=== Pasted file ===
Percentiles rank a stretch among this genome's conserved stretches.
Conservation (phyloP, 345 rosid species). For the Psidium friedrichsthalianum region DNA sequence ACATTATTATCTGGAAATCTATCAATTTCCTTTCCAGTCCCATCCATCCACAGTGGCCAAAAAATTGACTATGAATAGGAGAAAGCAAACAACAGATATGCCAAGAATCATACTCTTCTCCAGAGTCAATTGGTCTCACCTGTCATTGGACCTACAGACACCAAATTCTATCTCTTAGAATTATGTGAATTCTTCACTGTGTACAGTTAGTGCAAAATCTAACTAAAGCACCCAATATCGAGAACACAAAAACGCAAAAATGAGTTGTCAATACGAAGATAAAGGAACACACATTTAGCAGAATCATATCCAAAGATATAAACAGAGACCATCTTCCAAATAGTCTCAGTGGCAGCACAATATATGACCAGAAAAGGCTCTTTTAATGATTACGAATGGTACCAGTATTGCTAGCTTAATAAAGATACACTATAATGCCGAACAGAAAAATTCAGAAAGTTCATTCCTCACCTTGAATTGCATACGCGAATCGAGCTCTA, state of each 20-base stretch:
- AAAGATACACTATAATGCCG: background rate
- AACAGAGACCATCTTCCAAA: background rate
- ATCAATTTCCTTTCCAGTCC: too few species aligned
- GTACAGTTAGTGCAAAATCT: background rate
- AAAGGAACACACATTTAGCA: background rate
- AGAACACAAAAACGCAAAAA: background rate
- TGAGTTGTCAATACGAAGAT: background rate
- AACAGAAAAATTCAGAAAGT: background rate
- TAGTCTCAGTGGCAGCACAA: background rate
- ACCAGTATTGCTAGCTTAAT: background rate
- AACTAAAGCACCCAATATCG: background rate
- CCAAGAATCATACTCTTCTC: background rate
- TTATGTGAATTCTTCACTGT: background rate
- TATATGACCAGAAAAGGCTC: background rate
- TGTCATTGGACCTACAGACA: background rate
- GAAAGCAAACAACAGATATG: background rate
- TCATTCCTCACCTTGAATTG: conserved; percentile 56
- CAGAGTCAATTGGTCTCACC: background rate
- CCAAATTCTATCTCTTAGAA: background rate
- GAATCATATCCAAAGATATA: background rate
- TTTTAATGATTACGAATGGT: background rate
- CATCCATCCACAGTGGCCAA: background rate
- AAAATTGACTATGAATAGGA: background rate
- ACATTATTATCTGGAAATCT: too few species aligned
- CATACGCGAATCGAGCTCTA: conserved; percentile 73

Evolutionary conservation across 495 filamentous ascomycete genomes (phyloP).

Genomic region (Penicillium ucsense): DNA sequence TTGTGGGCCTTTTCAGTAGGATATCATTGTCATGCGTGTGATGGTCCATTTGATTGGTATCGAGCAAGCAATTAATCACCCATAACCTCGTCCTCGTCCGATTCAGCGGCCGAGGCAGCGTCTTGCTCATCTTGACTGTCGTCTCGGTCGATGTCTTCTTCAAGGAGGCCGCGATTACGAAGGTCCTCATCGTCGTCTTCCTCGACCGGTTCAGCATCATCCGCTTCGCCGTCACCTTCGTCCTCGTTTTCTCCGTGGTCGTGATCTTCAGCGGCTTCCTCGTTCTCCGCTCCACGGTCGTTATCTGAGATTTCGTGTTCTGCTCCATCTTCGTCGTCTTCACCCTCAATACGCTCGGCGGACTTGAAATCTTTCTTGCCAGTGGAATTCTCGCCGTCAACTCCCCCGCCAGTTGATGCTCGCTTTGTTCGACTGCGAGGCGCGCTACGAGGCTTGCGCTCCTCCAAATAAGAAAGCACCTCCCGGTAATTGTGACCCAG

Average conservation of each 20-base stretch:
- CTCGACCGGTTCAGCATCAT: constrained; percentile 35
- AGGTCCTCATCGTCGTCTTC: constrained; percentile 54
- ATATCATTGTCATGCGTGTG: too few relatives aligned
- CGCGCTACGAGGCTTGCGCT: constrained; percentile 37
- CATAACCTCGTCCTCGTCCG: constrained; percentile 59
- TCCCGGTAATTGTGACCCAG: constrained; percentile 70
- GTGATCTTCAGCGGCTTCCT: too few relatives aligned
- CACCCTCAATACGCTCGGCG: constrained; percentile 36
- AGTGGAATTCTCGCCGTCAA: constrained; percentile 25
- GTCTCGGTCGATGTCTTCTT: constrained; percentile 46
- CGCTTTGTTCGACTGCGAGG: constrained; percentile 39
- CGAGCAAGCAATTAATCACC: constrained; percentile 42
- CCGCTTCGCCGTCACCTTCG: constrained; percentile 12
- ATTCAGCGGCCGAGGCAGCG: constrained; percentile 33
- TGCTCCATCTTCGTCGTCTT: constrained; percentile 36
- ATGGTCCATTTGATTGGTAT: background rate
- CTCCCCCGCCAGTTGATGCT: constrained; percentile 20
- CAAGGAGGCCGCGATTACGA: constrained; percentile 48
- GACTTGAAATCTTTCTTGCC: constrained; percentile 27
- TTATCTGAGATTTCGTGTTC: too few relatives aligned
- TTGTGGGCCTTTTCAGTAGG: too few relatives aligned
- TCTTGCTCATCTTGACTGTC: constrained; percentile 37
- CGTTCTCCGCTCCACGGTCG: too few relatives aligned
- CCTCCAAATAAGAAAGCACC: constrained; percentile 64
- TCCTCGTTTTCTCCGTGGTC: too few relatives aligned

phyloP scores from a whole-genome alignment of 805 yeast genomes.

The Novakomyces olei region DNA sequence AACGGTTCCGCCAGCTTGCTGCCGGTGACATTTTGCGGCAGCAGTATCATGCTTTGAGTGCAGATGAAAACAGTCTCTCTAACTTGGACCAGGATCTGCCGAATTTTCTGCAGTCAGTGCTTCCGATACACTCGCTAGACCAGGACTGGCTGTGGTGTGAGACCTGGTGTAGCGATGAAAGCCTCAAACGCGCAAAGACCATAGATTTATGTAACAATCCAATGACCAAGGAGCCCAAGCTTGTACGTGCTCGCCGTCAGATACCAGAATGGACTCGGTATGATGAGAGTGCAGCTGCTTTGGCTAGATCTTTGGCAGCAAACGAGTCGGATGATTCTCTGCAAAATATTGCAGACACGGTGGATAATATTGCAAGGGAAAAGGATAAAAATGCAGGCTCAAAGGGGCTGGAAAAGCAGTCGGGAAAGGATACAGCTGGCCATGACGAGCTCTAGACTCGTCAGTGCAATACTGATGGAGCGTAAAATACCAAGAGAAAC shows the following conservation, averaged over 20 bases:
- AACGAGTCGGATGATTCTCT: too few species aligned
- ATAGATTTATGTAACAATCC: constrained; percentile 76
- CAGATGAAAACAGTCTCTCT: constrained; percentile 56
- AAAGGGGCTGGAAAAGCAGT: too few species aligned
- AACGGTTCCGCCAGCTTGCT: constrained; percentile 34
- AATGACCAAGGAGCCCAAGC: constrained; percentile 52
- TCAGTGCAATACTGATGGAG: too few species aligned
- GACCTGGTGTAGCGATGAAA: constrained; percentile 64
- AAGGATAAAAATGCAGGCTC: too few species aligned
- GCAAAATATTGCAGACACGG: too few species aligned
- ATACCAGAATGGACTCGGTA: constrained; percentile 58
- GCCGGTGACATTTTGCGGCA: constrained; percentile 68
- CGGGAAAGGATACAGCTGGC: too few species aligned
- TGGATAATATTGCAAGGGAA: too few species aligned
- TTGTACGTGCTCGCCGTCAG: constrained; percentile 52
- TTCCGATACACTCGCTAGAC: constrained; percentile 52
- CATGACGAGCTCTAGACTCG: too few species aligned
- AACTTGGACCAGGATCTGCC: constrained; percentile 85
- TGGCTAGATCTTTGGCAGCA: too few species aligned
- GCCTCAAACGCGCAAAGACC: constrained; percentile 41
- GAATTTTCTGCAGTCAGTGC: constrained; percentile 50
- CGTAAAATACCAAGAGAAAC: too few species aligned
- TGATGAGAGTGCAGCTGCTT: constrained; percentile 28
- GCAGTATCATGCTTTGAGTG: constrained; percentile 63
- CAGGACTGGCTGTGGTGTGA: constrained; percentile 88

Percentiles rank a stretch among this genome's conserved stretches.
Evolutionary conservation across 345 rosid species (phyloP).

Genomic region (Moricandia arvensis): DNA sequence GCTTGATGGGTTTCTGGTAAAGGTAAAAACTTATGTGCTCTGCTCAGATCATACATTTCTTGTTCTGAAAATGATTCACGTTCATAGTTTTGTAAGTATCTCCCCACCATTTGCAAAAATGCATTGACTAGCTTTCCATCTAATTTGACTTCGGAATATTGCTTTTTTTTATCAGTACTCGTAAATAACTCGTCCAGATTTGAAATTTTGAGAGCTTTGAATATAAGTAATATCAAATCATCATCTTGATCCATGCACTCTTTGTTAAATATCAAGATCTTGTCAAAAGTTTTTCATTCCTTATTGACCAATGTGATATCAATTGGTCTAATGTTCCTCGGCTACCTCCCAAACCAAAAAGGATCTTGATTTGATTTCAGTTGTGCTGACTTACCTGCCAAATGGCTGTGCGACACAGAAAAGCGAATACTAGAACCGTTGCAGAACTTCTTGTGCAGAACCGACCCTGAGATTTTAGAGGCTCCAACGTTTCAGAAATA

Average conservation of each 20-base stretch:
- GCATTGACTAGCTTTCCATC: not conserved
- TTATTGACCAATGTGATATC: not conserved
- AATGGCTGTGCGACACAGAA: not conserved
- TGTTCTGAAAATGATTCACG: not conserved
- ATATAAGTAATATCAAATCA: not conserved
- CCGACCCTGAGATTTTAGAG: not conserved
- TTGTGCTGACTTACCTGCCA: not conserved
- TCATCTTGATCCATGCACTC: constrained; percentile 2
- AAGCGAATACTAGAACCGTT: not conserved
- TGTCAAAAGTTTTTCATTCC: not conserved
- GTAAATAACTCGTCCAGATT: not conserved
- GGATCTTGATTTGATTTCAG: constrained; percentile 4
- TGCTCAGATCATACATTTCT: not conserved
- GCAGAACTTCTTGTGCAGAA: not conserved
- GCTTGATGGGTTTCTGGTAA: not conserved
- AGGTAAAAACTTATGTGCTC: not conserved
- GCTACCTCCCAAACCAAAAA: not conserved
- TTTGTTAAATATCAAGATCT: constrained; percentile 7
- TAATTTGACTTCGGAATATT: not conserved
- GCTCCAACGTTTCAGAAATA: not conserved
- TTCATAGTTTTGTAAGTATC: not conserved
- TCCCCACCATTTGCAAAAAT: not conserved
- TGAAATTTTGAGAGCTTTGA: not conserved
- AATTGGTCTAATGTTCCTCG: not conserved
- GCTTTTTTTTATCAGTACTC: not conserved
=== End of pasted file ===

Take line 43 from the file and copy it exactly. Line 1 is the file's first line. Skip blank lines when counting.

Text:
- CCGCTTCGCCGTCACCTTCG: constrained; percentile 12